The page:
We invest millions in Ford, GM. Here's why fighting strong fuel standards is 'the wrong move'

  • In my role as investment adviser to the New York City's pension funds, I am calling on American automakers to resume supporting strong national fuel-economy and emissions standards.
  • Whittling away at the standards will undermine the global competitiveness of the U.S. auto industry.
Sale signs on vehicles at a General Motors Chevrolet dealership in Ferndale, Michigan.
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Sale signs on vehicles at a General Motors Chevrolet dealership in Ferndale, Michigan.

When you are responsible for $187 billion in pension funds that more than 700,000 people depend on for their retirement security, you consider investments very carefully. Avoiding unnecessary risk is key. So is recognizing opportunity in growing markets and innovative companies.

That is why, in my role as investment adviser to the New York City's pension funds, I am calling on American automakers to resume supporting strong national fuel-economy and emissions standards. As demonstrated by a Ceres analysis, robust miles-per-gallon standards provide market certainty, spur innovation and make U.S. auto manufacturers and suppliers more competitive in a global market that demands increasingly clean and efficient cars and trucks. They also mitigate climate change, which is one of the world's greatest long-term economic risk factors, and something no serious institutional investor can ignore.

Here's the backstory: in 2011, industry executives joined labor leaders, government officials, consumer advocates and environmental groups in supporting strong miles-per-gallon and emissions standards through the 2025 model year. And that decision has paid off: U.S. automakers have seen record profits as they develop cleaner passenger cars and trucks that go farther on every gallon of gas.

But the installment of a new Administration provoked a sudden U-turn. Car companies have wasted no time in calling for loosening the standards and rolling back the progress they had previously supported. It's a dangerous and short-sighted back-track – the transportation sector is now the largest source of greenhouse gas emissions in the U.S., making preserving these standards critical to meeting our climate goals.

"Opening the door to dirtier cars that guzzle more gas is exactly the wrong move for the American auto industry. It's like making a bet on beepers in an age of smart phones."

Whittling away at the standards will undermine the global competitiveness of the U.S. auto industry. As shareholders in its biggest companies – with more than $250 million worth invested in Ford and General Motors alone – we believe we have a duty to weigh in on this move, on behalf of our pension beneficiaries and the economy as a whole.

Opening the door to dirtier cars that guzzle more gas is exactly the wrong move for the American auto industry. It's like making a bet on beepers in an age of smart phones. No consumer is going to get excited about paying more for options that deliver less.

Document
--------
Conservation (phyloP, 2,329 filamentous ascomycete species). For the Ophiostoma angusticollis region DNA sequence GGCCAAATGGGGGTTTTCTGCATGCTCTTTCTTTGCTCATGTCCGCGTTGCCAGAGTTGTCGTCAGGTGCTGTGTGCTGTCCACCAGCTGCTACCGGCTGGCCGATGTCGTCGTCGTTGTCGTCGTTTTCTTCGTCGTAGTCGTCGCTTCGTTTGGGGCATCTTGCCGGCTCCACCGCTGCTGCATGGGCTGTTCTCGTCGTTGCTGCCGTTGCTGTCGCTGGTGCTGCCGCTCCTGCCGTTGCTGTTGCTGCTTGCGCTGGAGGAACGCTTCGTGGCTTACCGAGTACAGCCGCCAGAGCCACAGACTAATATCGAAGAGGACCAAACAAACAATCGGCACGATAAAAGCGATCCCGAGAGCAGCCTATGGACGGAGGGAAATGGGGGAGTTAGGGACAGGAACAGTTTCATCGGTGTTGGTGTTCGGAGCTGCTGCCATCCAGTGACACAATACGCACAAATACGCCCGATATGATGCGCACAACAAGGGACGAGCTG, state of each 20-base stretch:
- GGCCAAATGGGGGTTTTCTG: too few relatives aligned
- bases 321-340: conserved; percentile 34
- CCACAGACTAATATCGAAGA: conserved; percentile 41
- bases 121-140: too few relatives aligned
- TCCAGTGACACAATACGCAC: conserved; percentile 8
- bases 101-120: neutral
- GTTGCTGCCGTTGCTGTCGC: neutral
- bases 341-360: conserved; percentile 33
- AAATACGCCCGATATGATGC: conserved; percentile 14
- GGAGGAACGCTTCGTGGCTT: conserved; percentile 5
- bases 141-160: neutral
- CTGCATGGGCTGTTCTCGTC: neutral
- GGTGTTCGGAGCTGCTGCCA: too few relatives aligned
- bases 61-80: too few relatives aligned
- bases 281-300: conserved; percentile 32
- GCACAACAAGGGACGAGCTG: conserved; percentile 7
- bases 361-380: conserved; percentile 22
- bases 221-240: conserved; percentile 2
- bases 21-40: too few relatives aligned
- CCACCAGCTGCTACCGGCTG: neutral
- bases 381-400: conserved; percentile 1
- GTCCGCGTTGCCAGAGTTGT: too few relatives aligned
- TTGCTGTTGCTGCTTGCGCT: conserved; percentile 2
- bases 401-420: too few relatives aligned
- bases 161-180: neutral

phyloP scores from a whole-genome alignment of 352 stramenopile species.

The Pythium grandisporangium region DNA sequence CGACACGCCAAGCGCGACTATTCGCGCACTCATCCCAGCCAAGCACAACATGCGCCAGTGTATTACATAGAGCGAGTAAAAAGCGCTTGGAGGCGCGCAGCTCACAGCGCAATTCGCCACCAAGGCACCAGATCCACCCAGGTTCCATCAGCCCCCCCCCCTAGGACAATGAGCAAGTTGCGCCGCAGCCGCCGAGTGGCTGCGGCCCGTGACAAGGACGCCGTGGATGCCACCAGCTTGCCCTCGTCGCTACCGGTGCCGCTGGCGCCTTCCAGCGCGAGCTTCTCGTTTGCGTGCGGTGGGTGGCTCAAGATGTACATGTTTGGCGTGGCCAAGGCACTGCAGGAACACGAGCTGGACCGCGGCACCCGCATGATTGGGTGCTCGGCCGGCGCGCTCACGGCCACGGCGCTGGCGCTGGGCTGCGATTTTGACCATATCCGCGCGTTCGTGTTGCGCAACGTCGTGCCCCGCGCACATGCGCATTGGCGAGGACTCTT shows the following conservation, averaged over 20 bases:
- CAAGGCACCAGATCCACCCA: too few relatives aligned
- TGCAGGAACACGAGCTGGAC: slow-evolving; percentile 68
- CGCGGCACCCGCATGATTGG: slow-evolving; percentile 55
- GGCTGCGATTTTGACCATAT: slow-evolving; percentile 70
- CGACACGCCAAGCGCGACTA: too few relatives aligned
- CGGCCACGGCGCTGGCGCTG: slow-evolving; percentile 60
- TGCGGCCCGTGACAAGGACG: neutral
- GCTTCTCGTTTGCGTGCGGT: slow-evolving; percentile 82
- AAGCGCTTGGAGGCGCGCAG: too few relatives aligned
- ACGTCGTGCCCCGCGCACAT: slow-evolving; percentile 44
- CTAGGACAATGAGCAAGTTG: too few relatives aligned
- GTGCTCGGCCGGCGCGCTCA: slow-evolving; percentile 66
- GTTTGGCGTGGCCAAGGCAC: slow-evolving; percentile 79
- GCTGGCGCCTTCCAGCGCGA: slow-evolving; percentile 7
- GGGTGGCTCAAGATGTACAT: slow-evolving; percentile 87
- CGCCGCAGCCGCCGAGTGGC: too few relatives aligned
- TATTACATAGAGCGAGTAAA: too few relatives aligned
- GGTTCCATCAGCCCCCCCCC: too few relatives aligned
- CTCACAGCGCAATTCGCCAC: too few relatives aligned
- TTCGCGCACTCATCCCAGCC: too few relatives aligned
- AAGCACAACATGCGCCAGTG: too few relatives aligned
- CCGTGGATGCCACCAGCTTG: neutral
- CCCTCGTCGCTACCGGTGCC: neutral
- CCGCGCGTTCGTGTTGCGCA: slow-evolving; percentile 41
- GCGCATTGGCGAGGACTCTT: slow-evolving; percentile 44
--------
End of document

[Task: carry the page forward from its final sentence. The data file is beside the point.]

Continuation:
For consumers – everyday families, and businesses small and large – the fuel savings on more efficient cars and trucks adds up. And when people and businesses have more money in their bank accounts, they tend to spend it, boosting economic growth in our communities, creating jobs and strengthening our nation's economy.

Giving up on strong standards means slowing the pace of innovation and investment. And that would allow foreign automakers to pull ahead of America's auto industry at a time when auto markets are increasingly global, and governments around the world are adopting standards that place a premium on clean, efficient, advanced vehicles. Not only are other countries requiring cleaner vehicles, but China, India, France, the United Kingdom and other nations have announced plans to ban traditional internal combustion engines entirely.

In response, automakers are bringing more and more advanced-technology rides to market, from conventional vehicles that get great gas mileage to hybrids to plug-in electric vehicles that go farther on a charge than ever before.

A two-year government review of the national gas mileage and emissions standards through 2025, reinforced by independent analyses, confirmed that the goals are economically and technically feasible. And given that transportation is now the largest source of U.S. greenhouse gas emissions, cleaner and more efficient vehicles have a key role to play in curbing climate change and the myriad risks it poses to our economy, City and planet, as well as to the City's pension funds.

Rather than spending time, money and political capital fighting for a rollback, U.S. automakers need to get on with becoming the leading car and truck manufacturers on the planet. They need to double down on building quality vehicles that offer a great driving experience while using less fuel and emitting less pollution. Doing so will help ensure their continued competitiveness — and keep institutional investors comfortable enough to keep betting American.

Commentary by Scott Stringer, the comptroller of New York City. He serves as investment advisor to — and custodian of — the $180 billion New York City Pension Funds. Follow him on Twitter @NYCComptroller.

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